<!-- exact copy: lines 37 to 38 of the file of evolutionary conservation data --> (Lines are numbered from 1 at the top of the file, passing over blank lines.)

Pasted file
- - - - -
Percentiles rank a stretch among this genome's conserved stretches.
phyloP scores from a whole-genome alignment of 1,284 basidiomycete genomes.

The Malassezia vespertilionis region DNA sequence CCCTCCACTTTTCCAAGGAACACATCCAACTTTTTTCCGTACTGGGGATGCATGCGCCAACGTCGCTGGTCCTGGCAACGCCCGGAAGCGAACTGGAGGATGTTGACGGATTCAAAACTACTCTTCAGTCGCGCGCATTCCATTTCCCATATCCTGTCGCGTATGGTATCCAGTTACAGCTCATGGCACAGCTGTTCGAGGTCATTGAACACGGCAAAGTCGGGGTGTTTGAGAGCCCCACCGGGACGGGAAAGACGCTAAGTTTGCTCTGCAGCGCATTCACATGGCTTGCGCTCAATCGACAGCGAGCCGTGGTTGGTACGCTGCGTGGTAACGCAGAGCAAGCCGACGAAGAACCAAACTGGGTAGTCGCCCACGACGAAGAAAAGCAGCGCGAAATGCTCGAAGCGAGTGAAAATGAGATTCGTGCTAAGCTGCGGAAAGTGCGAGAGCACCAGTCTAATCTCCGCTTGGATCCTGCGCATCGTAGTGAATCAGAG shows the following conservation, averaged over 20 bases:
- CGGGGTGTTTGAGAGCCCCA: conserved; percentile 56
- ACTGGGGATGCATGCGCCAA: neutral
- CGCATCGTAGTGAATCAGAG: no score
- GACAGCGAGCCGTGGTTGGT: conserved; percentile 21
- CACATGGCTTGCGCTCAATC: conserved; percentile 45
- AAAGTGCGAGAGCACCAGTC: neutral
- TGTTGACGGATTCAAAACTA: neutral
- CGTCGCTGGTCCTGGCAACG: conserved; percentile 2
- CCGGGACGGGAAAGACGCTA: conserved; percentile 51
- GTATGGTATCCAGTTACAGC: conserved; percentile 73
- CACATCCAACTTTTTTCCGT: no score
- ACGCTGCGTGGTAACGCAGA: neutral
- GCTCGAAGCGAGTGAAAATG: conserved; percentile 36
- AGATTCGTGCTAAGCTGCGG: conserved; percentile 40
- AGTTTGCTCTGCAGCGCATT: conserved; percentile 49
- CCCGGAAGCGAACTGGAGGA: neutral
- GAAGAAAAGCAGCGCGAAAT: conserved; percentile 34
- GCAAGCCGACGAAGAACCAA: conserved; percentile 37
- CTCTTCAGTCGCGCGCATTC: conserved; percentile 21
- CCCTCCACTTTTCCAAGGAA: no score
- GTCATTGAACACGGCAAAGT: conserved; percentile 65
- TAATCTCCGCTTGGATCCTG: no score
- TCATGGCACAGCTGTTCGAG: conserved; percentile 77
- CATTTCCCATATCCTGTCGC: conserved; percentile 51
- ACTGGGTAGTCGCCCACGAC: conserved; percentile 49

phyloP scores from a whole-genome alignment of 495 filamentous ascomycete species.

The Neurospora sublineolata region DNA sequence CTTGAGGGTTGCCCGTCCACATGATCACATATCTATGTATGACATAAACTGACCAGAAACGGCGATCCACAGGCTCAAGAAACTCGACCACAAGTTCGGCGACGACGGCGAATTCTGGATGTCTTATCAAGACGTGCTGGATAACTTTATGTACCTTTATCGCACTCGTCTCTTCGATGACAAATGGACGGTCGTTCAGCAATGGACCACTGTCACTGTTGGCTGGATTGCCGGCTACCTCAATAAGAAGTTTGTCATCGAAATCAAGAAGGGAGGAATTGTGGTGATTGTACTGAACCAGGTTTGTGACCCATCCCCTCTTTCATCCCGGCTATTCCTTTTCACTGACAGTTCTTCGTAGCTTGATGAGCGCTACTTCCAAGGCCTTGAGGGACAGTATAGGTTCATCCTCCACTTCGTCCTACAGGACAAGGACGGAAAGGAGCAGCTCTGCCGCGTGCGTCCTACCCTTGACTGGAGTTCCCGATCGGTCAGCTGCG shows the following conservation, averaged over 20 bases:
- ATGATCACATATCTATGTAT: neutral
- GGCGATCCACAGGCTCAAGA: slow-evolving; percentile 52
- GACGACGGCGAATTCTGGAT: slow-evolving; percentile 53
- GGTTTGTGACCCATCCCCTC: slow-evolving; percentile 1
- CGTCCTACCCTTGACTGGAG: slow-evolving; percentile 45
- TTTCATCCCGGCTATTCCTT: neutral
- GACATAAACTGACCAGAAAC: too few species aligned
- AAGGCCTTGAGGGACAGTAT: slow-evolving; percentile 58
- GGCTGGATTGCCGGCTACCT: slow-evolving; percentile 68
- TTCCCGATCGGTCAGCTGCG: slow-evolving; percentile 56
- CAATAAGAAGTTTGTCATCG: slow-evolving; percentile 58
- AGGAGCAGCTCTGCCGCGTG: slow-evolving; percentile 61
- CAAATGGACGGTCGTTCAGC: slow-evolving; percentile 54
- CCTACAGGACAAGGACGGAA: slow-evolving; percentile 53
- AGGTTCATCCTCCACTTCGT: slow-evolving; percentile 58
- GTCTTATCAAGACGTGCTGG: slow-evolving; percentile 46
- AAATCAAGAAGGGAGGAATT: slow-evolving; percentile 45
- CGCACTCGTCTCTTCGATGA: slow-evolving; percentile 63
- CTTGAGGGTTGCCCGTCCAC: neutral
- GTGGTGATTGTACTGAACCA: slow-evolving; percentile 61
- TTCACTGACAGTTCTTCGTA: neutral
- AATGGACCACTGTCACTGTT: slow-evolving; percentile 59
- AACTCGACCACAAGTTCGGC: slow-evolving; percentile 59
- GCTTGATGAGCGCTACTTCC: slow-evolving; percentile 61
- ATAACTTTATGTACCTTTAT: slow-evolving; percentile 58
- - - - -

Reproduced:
- GACATAAACTGACCAGAAAC: too few species aligned
- AAGGCCTTGAGGGACAGTAT: slow-evolving; percentile 58